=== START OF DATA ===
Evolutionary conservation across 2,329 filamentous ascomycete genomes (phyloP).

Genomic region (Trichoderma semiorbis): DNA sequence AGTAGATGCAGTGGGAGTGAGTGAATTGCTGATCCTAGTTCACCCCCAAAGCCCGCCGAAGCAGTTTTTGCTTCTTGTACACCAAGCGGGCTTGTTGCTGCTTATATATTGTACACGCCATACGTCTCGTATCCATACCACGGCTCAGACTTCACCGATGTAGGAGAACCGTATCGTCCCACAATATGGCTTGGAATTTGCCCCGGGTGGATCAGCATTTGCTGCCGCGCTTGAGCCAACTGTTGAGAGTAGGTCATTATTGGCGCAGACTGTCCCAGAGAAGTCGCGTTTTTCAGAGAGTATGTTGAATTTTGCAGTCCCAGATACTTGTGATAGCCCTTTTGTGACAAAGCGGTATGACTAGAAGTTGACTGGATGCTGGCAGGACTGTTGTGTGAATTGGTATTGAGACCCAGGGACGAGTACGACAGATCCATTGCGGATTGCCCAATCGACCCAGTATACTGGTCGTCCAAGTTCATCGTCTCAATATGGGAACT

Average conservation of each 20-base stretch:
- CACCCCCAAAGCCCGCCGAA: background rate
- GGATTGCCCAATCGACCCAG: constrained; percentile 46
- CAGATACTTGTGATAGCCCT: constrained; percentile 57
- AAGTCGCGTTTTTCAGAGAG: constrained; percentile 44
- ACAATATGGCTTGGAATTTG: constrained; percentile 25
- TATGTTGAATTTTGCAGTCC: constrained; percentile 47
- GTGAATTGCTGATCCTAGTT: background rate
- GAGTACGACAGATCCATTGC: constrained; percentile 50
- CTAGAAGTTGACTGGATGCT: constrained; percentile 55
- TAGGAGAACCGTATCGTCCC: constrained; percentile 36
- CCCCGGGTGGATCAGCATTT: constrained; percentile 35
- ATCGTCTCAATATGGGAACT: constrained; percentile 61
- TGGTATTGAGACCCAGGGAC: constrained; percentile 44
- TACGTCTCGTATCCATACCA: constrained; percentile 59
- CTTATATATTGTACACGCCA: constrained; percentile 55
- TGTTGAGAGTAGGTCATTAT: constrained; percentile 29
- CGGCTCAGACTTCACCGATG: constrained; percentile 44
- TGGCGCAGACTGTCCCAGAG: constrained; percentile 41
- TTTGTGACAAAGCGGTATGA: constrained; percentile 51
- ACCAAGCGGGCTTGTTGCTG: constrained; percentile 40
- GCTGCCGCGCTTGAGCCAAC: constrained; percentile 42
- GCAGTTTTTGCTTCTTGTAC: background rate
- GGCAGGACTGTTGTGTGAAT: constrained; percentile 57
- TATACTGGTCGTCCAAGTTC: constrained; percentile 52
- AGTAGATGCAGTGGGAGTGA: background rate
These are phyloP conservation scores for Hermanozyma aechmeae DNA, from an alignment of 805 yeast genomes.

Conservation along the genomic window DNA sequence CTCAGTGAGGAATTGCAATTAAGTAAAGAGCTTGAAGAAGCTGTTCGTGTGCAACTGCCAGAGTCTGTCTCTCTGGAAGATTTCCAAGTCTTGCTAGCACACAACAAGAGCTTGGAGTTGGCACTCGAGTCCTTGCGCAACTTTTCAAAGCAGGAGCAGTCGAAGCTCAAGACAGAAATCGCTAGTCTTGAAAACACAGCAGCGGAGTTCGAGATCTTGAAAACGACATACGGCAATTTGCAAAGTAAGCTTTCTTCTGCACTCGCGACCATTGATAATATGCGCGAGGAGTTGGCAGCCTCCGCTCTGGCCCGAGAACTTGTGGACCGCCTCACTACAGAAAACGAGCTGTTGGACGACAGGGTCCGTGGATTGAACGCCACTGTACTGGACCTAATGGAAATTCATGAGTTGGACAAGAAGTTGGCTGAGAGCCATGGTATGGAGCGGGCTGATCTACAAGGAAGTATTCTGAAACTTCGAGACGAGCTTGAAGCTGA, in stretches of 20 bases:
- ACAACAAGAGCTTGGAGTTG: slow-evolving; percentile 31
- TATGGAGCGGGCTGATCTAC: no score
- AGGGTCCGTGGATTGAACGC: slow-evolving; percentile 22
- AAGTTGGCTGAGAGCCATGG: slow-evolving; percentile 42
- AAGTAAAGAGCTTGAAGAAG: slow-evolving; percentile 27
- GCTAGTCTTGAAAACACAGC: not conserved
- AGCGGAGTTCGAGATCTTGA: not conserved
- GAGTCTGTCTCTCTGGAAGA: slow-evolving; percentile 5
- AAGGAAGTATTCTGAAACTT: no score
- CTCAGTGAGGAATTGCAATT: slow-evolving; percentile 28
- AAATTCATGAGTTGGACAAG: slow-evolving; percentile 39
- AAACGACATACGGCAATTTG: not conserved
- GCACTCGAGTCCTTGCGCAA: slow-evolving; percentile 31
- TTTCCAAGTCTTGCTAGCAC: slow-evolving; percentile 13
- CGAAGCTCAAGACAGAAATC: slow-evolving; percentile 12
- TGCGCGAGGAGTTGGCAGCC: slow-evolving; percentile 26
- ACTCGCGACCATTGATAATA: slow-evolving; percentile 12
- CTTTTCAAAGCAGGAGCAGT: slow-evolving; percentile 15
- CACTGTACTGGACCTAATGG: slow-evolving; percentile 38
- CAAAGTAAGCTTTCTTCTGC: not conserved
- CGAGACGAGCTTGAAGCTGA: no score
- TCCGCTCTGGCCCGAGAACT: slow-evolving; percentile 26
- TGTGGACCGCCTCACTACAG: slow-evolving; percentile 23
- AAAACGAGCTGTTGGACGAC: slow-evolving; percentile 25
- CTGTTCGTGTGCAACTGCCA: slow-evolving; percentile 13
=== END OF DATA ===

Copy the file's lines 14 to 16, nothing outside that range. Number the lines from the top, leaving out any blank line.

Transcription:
- CCCCGGGTGGATCAGCATTT: constrained; percentile 35
- ATCGTCTCAATATGGGAACT: constrained; percentile 61
- TGGTATTGAGACCCAGGGAC: constrained; percentile 44